Good morning honored platform guests, honored faculty, honored 2012 graduates, family and friends. I am delighted and humbled to stand here in front of you and share my experiences at North Lake College. So who is this girl standing in front of you? Well, as you can see, I am a typical nerdy Asian girl with glasses who makes straight A’s. But like anyone else, I am a normal college girl who struggles with life’s challenges, who procrastinates about almost everything, and who goes crazy with friends once in a while. Now, I would like to share with you how I started my years at North Lake, the experiences I have been through, and the lessons I have learned.
Two years ago, when I first came to the United States to attend North Lake College, it was not my intent to be a leader at school or to pursue my associate’s degree. North Lake College was my last option after not receiving large enough scholarships from any of the universities I applied to. So, my plan was to simply earn credits and transfer. During my first semester, since I did not have a job and I did not know anyone yet, out of boredom I started to attend meetings for several school organizations. In those meetings, I was quiet, shy, and intimidated by my peers. It was the first time for me to be in such a diverse and multiethnic environment. I was definitely not ready to take on any serious responsibility as a leader nor did I trust in myself to do anything great.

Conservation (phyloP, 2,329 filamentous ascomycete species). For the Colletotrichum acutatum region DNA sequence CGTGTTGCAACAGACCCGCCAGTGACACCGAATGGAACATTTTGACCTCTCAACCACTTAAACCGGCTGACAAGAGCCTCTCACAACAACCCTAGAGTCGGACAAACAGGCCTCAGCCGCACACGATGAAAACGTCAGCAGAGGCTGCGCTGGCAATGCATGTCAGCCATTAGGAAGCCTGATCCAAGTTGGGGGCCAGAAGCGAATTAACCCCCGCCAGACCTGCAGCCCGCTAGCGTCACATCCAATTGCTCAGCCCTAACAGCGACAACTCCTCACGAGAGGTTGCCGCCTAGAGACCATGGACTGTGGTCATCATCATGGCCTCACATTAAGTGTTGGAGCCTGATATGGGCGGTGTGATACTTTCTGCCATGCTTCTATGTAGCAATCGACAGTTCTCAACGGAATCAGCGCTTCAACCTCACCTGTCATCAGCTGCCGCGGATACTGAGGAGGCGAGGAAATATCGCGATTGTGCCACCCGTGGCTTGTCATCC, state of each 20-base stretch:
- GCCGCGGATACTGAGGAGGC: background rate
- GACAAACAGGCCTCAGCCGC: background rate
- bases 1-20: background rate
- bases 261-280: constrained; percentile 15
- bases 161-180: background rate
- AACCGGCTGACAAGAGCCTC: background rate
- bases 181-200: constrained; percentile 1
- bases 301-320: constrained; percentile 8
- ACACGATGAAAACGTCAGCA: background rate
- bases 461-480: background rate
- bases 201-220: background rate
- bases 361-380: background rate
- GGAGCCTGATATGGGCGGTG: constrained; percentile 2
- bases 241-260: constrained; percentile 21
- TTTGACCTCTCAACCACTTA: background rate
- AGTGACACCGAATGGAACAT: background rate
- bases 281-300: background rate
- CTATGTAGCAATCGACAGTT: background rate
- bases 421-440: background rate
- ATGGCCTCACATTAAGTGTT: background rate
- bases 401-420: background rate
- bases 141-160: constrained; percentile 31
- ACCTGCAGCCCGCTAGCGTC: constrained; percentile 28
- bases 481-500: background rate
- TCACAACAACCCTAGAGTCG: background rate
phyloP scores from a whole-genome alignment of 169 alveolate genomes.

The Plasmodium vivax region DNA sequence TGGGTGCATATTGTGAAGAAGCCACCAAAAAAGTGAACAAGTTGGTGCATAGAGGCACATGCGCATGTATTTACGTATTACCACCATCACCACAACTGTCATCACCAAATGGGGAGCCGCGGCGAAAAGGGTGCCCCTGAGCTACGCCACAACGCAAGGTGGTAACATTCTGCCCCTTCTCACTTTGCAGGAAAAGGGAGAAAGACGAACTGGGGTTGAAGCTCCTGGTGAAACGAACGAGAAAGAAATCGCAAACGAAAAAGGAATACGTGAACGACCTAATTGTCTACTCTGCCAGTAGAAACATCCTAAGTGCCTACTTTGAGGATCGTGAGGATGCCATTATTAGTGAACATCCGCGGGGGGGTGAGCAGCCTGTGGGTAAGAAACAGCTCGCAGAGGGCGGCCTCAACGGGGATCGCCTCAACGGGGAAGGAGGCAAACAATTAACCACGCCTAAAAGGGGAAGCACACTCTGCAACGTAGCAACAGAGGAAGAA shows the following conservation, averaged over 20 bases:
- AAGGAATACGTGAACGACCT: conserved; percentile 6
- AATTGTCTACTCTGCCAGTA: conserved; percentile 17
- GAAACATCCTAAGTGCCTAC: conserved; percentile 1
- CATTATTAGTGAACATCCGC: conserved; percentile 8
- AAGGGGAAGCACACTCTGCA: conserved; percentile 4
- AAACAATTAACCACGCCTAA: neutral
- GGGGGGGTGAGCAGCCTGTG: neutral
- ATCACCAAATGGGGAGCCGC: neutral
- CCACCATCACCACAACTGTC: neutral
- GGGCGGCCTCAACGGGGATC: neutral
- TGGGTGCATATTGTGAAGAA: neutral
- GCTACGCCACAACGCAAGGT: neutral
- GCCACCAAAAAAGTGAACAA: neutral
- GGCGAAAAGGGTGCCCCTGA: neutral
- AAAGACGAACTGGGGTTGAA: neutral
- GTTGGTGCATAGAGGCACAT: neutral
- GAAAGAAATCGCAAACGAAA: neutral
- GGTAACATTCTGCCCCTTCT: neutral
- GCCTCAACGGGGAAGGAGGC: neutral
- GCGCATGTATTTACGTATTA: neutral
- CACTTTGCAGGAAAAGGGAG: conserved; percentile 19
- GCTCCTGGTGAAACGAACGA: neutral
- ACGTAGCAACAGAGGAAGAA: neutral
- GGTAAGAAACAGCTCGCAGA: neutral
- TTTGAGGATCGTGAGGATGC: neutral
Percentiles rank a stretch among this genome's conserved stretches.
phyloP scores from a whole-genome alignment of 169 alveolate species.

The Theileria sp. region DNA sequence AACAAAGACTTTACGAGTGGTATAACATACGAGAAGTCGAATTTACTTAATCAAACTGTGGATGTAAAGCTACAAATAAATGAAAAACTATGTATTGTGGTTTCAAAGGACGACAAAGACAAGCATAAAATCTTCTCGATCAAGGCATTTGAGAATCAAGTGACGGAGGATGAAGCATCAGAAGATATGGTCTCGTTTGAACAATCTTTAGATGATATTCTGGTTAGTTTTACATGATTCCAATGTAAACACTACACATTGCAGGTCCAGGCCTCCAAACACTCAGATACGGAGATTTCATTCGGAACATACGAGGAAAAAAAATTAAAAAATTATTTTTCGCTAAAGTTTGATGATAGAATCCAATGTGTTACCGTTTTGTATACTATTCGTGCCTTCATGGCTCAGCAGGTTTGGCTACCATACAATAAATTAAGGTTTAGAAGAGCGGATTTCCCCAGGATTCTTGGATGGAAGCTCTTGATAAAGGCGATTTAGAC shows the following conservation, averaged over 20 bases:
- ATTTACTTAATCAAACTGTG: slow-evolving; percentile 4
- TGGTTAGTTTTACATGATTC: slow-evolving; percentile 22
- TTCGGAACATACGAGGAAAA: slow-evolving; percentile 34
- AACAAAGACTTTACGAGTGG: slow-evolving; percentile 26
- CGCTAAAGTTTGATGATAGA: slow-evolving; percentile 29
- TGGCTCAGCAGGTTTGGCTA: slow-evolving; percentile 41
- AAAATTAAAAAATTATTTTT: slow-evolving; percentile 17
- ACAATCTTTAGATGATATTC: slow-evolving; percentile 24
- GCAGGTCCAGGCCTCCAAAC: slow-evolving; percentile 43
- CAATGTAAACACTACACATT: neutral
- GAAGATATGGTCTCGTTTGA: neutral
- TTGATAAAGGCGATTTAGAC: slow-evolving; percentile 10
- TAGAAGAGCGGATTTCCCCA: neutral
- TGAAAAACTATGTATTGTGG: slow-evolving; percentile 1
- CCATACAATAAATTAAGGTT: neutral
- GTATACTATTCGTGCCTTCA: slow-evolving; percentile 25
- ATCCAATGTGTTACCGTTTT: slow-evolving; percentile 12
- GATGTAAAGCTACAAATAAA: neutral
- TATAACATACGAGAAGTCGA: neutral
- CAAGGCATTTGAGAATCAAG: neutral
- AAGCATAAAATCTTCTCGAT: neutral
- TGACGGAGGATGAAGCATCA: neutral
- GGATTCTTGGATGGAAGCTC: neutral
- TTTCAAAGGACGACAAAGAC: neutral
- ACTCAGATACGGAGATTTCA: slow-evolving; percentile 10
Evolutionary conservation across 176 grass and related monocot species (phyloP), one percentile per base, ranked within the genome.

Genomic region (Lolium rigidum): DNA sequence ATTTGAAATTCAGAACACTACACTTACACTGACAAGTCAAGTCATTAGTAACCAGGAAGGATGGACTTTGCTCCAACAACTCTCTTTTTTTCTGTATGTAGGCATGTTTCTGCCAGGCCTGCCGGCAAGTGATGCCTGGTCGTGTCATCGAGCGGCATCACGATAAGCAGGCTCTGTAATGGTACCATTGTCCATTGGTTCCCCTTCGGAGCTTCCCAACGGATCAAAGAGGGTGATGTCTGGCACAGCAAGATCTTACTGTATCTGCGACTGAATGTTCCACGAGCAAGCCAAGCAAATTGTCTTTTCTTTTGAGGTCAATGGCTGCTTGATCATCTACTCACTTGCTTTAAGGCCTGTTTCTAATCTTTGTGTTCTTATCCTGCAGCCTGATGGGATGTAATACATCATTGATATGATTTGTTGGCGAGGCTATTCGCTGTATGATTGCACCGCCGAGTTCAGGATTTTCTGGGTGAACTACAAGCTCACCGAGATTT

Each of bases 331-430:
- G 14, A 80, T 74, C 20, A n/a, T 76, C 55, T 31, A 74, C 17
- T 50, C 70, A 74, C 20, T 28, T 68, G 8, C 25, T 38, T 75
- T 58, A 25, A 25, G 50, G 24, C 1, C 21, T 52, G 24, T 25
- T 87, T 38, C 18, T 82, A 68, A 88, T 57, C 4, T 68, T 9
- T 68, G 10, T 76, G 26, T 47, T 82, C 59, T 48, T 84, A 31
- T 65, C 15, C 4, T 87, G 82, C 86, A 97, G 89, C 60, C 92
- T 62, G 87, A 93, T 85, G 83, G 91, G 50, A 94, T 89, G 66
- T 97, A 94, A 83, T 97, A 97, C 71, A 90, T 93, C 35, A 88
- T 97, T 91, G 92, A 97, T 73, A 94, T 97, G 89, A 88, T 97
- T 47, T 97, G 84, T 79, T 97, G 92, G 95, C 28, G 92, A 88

However, things changed drastically last winter when I was appointed to be a team leader of a project for the Student Government Association. I still remember that meeting with Dr. Gabriel Bach. He was asking us a question about the project, and since no one was responding, I gathered my courage and spoke up. The next thing I knew, I was appointed as the team leader. I was so afraid and was freaking out! I had no idea what I was supposed to do. However, given that I did not want to be perceived as a quitter, I saw no option but to stay as the team leader. I started to learn about the project and assumed responsibility for it. Stepping out of my comfort zone and going from being an observer to an active leader was daunting. I had to fight my insecurity, trust in myself, and lead the team in the right direction. By the end of the project, I had gained self-confidence and improved my ability to lead others.
This confidence led me to consider running for an officer position in Phi Theta Kappa. Initially, running for president was not my first choice or even a consideration. When my close friends encouraged me to run for president, I thought it was absurd and impossible. Being the president was a huge responsibility, since our school’s Phi Theta Kappa chapter has been one of the most distinguished chapters internationally for many years. I did not want to be the first president to fail the legacy of the chapter. After fighting with my inner fear and self-doubt, with the support of my friends and advisors, I ran for the position and won the presidency. It was a risk and an adventure to take on this endeavor. From day one, I felt the huge responsibility on my shoulders and was filled with fear and frustration. Project after project, through struggles and tears, I saw myself transforming into a bolder leader, confidently leading the team. With the guidance and support of my advisors and my officer team, I was able to complete my presidency and our chapter became the sixth finalist out of 1300 chapters in the world.